Most of the song you're playing staccato, you have to imagine the keys are really hot. Imagine your fingers lightly bouncing the ball here. The verses require a different timbre, a deeper touch and a slight tenuto. Don’t attack the keys.

The Left Hand

After getting familiar with the RH, focus on the LH. Practise the LH alone here to ensure a rich and mellow bass.
This is one of those pieces where the bulk of the practising will be devoted to an accompaniment.

The LH is generally soft throughout.
The accompaniment in this score changes from chords to arpeggios Alberti bass.

When playing chords, rotate your hand towards the weaker 4th and 5th fingers.
To voice each chord effectively, give the lower note greater emphasis, tone and shape.
Chord too big for the left hand? Leave out repeated notes or/and transfer the top to your right.
Or arpeggiate the chord.
Get your hand in position for each chord before playing it.
A relaxed wrist will help you to balance chords so that all notes sound at the same time.
In the left-hand’s chords use the forward and backward movement along the axis of the hand. Instead of twisting the left hand to the left to reach the next lower chord in the progression, move your arm closer to the black keys, thus allowing for the hand to remain in a linear, more natural position.
In the left-hand’s accompaniment we can avoid the build-up of tension in these left-hand octave-long wearing movements: instead of using solely your fingers (1st and 5th), rotate the wrist and forearm while keeping the fingers fixed.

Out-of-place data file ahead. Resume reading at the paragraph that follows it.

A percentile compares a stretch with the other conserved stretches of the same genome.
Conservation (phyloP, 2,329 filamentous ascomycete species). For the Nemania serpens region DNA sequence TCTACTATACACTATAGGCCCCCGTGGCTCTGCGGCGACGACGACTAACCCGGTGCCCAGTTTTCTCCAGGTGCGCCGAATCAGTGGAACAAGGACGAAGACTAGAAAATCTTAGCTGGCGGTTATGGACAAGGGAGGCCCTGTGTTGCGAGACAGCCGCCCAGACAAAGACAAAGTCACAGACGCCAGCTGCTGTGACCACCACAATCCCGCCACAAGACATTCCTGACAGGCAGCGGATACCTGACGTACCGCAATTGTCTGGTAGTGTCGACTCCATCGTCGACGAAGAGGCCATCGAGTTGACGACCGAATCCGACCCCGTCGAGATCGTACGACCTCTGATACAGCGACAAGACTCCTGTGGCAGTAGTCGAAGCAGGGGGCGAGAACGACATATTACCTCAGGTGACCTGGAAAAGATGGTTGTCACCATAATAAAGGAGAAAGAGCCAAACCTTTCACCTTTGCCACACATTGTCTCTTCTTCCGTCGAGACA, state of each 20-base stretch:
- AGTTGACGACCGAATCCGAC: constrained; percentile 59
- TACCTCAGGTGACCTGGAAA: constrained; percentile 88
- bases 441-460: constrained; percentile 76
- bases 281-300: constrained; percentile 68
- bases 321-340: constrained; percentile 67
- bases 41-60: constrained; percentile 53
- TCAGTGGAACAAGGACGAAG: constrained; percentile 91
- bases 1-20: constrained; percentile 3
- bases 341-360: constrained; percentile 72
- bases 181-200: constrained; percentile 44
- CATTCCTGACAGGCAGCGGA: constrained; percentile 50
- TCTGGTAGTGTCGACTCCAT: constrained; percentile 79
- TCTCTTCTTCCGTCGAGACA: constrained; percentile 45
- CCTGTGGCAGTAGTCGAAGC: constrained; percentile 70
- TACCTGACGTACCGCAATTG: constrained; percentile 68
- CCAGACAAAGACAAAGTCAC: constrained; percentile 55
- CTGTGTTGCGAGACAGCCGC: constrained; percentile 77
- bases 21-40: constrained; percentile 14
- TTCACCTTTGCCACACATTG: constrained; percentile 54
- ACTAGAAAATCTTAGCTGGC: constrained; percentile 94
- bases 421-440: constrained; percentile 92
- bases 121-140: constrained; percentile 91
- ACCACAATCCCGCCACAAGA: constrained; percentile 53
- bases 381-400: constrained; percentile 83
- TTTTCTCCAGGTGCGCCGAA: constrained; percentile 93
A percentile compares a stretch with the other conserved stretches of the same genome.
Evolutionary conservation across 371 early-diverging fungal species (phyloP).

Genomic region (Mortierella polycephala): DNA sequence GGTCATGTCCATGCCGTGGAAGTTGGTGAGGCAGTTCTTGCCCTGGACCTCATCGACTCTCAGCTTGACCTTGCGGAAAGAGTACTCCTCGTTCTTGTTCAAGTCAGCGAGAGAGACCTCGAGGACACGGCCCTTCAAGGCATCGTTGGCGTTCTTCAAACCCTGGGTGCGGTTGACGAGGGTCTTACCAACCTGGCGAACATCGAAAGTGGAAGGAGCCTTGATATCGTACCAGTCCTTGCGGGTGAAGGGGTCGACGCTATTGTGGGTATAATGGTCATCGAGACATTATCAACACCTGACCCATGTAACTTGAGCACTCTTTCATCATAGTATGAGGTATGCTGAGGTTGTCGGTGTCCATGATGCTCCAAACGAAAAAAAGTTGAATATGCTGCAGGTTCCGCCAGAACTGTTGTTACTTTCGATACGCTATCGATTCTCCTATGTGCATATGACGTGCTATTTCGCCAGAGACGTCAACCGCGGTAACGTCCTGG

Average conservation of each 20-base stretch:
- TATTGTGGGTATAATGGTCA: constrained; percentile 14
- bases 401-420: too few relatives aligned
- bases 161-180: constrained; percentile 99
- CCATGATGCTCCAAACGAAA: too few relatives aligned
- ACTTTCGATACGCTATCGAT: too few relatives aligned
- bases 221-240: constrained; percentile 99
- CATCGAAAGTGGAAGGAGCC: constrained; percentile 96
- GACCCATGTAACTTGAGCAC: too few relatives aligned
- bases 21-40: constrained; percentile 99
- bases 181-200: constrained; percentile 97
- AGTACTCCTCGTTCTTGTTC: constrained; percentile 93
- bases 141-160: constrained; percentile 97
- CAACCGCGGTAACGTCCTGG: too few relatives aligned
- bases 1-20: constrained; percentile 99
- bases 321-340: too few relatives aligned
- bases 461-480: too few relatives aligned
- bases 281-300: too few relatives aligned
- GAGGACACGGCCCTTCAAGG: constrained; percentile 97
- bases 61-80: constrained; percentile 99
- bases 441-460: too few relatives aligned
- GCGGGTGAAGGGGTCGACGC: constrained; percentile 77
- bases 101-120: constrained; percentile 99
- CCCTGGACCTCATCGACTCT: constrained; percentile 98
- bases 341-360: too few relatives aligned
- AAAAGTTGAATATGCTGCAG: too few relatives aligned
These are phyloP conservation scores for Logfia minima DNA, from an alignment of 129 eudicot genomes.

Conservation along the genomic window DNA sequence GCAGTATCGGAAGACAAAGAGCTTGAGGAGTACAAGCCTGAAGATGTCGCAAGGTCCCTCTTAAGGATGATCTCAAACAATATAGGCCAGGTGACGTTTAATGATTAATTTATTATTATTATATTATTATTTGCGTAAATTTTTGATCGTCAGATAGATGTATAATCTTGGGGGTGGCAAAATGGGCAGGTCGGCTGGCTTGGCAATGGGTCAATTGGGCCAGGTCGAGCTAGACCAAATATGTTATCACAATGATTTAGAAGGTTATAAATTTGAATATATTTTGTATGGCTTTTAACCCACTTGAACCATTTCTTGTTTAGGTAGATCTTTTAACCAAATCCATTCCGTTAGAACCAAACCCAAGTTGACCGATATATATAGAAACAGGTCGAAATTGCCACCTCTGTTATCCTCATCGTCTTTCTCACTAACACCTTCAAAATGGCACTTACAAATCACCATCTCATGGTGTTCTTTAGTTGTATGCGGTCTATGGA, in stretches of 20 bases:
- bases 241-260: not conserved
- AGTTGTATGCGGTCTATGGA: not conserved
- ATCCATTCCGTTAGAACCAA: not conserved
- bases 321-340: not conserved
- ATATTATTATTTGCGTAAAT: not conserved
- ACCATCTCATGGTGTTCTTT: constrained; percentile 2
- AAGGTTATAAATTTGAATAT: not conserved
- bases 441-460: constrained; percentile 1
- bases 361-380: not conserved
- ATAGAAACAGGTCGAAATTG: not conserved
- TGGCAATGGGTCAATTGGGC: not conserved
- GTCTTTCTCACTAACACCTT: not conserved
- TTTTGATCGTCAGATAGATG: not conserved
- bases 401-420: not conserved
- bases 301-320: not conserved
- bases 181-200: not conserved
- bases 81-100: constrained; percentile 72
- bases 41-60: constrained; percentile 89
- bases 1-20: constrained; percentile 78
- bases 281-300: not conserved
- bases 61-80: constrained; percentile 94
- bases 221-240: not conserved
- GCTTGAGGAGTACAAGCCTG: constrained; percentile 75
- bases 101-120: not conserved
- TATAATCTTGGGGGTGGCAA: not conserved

In an accompaniment pattern in the chorus you could add an accent on beats 1 and 3.

While it might seem counterintuitive to use the left thumb to reach down for single bass notes, it ensures a smooth, decisive downward progression. Playing trills in the LH is often best achieved using the thumb.

As you begin to practise both hands together, start slowly before gradually increasing your tempo.
In the last phase of learning a piece the use of a metronome is vital as you will be working on rhythmic partnerships between both hands. Nearly all modern pop music contains a firm beat. Become aware of the underlying 'pulse' and accent where the 'stronger' beat falls but remember that more is less. Avoid over-using your left hand. Aim at simple and clear playing.
Focus on soloing with the right hand without relying on the accompaniment in the left hand. Make every single note that you play to mean something.

In playing any piano transcription of a song, the aim is to give the impression of a singer (the RH) that is being accompanied by a sensitive pianist (the LH). Imagine a duet between a band and a singer, so color the two hands differently. Coordinating the parts may take some time to organise convincingly.

In the bars 24, 76 play the right hand as quiet as you play the left hand because the melody here on the upper stave is missing, it is an accompaniment part.


I recommend a pedal change for every bar to enhance the music.

More Piano Sheet Music from Panic! At The Disco
Free and easy piano sheet music with direct digital preview of music notes.
All credits go to songwriters. The arrangement in sheet music is transformative.